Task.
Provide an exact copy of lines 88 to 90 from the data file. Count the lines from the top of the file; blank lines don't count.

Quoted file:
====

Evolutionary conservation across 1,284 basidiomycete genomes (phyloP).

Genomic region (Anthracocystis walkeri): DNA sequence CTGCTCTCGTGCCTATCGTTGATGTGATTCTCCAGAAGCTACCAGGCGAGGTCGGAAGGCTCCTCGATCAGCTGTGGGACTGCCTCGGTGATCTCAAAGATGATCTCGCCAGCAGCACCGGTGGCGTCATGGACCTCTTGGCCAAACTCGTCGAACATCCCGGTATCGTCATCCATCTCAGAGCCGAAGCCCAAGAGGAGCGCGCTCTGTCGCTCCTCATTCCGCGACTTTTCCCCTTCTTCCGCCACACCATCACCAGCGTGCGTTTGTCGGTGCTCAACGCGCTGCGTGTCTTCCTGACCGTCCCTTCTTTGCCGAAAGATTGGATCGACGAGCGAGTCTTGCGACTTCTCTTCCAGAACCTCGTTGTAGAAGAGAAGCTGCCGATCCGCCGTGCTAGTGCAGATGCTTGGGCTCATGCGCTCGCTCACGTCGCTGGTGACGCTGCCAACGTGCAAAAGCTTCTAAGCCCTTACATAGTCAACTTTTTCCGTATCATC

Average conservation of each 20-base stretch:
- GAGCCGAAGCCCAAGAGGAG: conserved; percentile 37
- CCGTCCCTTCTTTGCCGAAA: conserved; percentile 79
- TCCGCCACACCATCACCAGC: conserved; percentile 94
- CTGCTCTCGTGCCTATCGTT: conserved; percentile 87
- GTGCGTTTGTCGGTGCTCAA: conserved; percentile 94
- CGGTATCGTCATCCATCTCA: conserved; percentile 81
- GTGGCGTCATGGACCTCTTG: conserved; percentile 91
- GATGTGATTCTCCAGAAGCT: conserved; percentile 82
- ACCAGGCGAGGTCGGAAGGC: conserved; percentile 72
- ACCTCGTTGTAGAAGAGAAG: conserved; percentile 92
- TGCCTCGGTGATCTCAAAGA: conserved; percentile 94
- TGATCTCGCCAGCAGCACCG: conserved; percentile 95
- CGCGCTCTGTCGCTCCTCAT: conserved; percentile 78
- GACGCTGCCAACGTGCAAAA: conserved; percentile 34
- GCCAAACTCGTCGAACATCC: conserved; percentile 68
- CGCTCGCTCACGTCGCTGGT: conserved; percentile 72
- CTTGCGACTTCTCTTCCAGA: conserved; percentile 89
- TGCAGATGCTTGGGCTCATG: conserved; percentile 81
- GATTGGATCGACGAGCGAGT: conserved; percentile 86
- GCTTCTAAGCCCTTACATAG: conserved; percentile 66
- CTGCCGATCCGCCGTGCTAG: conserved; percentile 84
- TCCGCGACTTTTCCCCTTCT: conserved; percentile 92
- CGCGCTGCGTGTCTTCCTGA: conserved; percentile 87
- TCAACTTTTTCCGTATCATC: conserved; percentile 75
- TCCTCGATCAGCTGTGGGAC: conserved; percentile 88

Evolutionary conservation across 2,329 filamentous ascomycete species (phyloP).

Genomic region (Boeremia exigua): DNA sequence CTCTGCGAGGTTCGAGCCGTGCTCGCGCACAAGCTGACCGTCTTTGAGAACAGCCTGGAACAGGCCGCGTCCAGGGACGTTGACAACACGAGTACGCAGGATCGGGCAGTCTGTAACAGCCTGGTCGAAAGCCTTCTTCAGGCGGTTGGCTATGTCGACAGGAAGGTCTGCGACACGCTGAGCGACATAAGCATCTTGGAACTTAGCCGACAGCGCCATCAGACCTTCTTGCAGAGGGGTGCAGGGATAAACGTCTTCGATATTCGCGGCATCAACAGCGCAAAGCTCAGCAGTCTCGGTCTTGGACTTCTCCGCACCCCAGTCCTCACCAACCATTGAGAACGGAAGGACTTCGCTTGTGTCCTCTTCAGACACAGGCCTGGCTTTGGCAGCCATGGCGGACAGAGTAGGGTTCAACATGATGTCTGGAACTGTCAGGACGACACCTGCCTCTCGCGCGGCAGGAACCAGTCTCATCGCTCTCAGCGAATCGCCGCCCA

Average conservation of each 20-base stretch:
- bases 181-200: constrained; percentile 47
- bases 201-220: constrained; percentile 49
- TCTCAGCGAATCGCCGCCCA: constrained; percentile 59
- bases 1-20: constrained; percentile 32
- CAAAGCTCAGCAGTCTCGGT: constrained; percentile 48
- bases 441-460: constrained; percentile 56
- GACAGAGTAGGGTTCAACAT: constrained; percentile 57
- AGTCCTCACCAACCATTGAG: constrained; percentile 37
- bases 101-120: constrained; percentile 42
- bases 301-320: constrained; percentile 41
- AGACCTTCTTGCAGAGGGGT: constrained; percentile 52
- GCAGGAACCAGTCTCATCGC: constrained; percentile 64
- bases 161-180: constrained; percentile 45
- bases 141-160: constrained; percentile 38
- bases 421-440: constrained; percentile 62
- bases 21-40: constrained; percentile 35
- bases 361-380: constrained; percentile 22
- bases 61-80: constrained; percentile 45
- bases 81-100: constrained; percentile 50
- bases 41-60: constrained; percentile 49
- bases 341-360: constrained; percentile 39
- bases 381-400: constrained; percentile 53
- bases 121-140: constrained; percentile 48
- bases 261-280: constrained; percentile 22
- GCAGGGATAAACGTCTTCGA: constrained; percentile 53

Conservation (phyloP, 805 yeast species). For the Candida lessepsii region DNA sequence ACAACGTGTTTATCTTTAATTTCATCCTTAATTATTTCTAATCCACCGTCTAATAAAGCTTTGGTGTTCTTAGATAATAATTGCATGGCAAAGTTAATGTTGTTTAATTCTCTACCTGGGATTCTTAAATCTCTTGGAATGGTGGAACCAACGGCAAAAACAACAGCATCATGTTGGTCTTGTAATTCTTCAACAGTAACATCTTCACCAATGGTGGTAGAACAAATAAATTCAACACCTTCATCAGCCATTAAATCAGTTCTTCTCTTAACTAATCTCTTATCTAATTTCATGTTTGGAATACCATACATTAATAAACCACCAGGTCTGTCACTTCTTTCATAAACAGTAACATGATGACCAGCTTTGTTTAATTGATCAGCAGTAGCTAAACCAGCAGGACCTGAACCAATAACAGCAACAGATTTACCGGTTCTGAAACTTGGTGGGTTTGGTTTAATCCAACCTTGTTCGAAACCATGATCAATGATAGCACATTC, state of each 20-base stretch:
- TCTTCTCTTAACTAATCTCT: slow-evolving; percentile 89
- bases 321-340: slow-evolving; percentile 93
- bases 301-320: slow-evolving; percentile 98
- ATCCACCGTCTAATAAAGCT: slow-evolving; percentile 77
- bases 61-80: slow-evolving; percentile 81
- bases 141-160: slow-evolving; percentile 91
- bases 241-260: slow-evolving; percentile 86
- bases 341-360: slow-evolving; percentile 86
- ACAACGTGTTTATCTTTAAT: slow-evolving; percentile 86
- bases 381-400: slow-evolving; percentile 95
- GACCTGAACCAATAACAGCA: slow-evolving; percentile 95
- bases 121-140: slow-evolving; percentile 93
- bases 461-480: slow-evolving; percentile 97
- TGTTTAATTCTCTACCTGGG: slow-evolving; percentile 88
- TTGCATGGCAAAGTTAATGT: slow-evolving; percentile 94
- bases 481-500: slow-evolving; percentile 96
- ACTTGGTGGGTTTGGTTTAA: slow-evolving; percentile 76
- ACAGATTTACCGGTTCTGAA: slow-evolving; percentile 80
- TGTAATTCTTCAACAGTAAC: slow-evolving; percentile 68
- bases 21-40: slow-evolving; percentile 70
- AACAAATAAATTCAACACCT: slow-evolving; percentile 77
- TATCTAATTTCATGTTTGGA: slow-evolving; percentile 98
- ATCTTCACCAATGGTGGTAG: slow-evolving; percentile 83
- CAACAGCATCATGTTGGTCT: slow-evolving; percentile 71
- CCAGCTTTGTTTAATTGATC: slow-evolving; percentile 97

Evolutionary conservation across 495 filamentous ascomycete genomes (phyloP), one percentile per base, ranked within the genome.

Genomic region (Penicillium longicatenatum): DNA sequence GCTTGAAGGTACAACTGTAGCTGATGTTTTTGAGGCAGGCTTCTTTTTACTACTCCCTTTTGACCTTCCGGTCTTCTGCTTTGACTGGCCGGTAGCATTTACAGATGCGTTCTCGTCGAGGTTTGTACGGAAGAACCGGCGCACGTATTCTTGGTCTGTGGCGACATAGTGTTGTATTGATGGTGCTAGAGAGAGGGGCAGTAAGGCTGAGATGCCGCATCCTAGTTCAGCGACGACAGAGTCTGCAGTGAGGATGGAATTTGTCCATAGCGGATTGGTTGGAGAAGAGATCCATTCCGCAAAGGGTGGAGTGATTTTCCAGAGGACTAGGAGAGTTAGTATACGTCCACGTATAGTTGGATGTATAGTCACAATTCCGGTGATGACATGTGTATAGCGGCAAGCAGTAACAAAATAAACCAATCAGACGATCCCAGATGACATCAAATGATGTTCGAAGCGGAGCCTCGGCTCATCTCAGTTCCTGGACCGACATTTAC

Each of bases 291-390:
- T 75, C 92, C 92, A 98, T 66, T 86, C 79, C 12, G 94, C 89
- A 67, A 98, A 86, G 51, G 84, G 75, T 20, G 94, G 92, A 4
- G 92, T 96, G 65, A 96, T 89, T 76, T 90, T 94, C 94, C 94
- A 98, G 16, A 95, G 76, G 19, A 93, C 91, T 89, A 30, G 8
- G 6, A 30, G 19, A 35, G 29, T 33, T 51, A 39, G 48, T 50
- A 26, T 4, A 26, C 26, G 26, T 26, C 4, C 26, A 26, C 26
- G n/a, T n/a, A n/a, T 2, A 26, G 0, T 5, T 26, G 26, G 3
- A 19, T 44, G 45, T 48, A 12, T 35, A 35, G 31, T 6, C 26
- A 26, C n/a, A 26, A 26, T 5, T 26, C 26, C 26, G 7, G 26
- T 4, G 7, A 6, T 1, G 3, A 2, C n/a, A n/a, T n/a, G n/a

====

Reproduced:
- G 92, T 96, G 65, A 96, T 89, T 76, T 90, T 94, C 94, C 94
- A 98, G 16, A 95, G 76, G 19, A 93, C 91, T 89, A 30, G 8
- G 6, A 30, G 19, A 35, G 29, T 33, T 51, A 39, G 48, T 50